COVID testing explainer 2: What is a false negative?


I’ve seen a lot of comments on various Isle of Man facebook groups over the last few weeks where people are claiming their negative SARS-CoV-2 test result must be a “false negative”. So let’s delve into the testing and what “false negative” really means.

The first thing to know is that a SARS-CoV-2 PCR test result is reported as either:


As you can see the lab doesn’t use the words “positive” or “negative”. When a PCR test is carried out, it either detects the virus or it doesn’t and that’s how the results are reported to your doctor.

This paper shows that infectiousness starts around 2.5 days before COVID-19 symptoms start and the peak viral load (the amount of virus) occurs about half a day before symptoms start. By the time you start to show symptoms (and therefore become eligible for a test through the IoM 111 line) there should be an awful lot of virus present at the back of your nose and throat for detection. Detectable (but possibly non-infectious) viral RNA also hangs around in there for at least two weeks and even up to a month. PCR testing helps to differentiate people with COVID-19 from people with colds and flu so that they can be contact traced and the spread of SARS-CoV-2 contained.

All PCR tests have something called a limit of detection which is the lowest number of copies of the virus that the test can detect. The test we use on the Isle of Man has a limit of detection of 10 copies of the virus, which is very sensitive.


A possible weak point in SARS-CoV-2 testing is the swabbing. The nasopharyngeal swab that needs to be taken to collect the virus has to go really far back into the nose. It’s not very pleasant (but thankfully only takes a few seconds) and there’s the potential for a false negative result if the swab doesn’t collect enough cells. However, the testing we do on the Isle of Man actually takes this into consideration and tests the amount of human RNA present on the swab as well as the SARS-CoV-2 RNA. If the level of human RNA is below the threshold we established during our validation testing the result is reported as INSUFFICIENT SAMPLE and the patient is asked to have a new swab taken.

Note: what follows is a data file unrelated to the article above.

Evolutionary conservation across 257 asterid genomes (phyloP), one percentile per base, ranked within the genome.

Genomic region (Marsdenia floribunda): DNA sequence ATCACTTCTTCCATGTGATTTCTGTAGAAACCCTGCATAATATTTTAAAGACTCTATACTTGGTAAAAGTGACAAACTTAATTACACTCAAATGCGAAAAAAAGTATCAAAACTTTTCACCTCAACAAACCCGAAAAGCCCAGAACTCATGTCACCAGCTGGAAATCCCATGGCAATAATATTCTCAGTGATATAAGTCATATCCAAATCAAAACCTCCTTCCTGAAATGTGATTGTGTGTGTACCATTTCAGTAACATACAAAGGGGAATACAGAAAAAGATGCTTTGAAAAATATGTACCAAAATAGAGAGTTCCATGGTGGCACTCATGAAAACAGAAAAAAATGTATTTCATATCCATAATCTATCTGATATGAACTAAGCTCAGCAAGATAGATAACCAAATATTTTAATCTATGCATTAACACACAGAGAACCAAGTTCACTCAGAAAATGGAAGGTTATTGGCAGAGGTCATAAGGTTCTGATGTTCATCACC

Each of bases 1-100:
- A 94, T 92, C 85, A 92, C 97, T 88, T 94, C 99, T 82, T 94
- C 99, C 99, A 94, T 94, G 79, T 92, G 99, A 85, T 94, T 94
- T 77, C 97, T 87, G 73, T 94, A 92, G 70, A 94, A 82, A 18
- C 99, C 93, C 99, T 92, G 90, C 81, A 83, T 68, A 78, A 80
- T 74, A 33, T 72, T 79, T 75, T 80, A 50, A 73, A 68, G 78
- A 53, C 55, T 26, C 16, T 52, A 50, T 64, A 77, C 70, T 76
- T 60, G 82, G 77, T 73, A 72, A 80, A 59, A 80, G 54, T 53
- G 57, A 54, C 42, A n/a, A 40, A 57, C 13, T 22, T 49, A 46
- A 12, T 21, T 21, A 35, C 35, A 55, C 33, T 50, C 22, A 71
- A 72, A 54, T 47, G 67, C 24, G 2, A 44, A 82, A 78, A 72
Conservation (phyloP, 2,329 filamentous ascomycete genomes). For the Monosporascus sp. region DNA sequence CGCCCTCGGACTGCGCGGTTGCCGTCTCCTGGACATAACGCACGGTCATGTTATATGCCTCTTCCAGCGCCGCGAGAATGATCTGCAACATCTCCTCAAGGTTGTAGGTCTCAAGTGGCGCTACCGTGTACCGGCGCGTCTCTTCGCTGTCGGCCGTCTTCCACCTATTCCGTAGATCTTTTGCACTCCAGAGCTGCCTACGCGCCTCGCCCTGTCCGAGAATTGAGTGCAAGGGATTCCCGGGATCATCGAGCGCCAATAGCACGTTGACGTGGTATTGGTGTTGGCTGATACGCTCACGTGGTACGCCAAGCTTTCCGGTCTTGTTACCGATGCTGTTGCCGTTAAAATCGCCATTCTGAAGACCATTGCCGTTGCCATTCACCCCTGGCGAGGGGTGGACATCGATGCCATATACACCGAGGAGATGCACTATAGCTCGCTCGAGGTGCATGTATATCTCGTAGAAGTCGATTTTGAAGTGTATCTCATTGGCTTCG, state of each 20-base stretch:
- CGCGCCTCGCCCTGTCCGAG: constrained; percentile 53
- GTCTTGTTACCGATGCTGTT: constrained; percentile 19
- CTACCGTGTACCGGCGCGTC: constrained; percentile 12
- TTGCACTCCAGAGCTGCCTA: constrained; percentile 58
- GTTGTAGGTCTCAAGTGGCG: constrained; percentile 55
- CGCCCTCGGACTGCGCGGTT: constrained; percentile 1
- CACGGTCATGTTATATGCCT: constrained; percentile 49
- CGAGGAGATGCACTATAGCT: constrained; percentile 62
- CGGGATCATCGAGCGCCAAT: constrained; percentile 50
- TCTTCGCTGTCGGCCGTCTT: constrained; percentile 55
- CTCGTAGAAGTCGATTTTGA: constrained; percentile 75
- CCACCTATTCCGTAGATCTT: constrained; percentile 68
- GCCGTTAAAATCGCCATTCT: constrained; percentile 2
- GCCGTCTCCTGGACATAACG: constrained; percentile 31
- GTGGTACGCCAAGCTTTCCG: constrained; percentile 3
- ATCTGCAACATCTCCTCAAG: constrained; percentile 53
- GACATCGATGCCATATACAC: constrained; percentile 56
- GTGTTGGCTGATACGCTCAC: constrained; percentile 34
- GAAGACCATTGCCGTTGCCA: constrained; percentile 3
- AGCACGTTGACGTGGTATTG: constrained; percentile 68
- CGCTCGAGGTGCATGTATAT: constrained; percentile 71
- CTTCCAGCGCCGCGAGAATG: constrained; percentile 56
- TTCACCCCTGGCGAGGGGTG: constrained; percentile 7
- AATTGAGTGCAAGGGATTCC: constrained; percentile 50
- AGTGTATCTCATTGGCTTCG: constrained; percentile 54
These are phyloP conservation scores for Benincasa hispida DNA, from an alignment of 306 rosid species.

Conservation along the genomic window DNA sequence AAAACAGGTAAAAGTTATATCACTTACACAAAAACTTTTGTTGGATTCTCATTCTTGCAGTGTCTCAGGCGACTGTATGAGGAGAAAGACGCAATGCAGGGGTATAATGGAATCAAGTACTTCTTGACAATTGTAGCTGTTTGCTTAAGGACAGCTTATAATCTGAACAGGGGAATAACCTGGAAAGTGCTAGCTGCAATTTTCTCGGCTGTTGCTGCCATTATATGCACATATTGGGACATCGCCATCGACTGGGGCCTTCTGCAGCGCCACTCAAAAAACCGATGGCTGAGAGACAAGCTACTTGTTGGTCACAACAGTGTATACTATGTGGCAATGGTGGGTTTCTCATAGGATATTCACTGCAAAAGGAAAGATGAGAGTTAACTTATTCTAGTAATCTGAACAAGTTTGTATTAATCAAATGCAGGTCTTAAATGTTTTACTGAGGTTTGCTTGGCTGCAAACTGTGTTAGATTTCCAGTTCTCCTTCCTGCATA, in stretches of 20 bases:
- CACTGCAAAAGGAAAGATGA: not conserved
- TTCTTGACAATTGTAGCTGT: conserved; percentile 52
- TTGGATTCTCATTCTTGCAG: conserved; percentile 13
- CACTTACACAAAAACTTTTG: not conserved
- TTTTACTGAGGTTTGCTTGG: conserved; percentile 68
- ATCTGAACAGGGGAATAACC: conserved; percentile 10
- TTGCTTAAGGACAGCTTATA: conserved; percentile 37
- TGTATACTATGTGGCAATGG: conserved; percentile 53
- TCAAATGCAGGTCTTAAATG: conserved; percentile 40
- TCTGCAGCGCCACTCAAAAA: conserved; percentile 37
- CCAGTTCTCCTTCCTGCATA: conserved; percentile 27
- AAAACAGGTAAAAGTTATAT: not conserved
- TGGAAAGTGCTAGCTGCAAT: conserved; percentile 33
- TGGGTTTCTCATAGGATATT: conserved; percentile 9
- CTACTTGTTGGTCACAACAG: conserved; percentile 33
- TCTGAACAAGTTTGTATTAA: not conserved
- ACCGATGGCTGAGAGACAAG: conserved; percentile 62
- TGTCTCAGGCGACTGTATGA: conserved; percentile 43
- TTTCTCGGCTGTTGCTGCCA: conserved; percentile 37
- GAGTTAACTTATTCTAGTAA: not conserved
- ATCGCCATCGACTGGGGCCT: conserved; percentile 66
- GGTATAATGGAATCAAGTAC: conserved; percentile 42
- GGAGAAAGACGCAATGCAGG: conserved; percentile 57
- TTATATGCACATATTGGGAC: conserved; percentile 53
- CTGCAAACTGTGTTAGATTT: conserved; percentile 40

If we didn’t do the human RNA test then a small proportion of the low quality samples could be from patients with COVID-19 but could be reported as negative because the lack of material in the swab reduced the amount of virus below the limit of detection of the test. These would be false negatives and given the potential for a false negative person to spread the disease thinking they’ve had a negative test, we introduced the human RNA check on the Isle of Man to minimise the risk of false negatives as much as we possibly can.

So what does “false negative” really mean?

Well, there’s bit more to it than just that term and what most people assume it is. There are really four different terms to understand: true positive, true negative, false positive and false negative. 


Let’s look at hypothetical Bob who was thought up by me and doesn’t exist in real life.

Bob has had a cough for a few months, sees the symptoms of COVID-19 on the news and decides to ring 111 for a test. He says the cough is new. The test result is “SARS-CoV-2 NOT DETECTED”. A few days later he gets infected with SARS-CoV-2 after a sneaky visit to his friend’s house during lockdown (bad Bob). At day 5 he becomes infectious and at day 7 he starts to show symptoms of COVID-19. He calls 111 for a second test and his result this time is “SARS-CoV-2 DETECTED”.

Bob assumes that his first test is a false negative and tells his mates on facebook that the test is rubbish.

But bad-boy Bob is wrong. His first test was a true negative and his second test was a true positive.

So no false negative for Bob.

As you can see, a real false negative is a patient who has COVID-19 disease but where the PCR test does not detect any SARS-CoV-2 virus (usually due to insufficient swabbing) rather than a true negative followed by a true positive. Despite the facebook rumours, real false negatives are actually pretty rare because of the human RNA test we carry out, the limit of detection and the known sensitivity of the test in patients with COVID-19 disease (99.4%).

So in conclusion, the likelihood is that if your test came back negative you had something else like a cold or the flu, not COVID-19.

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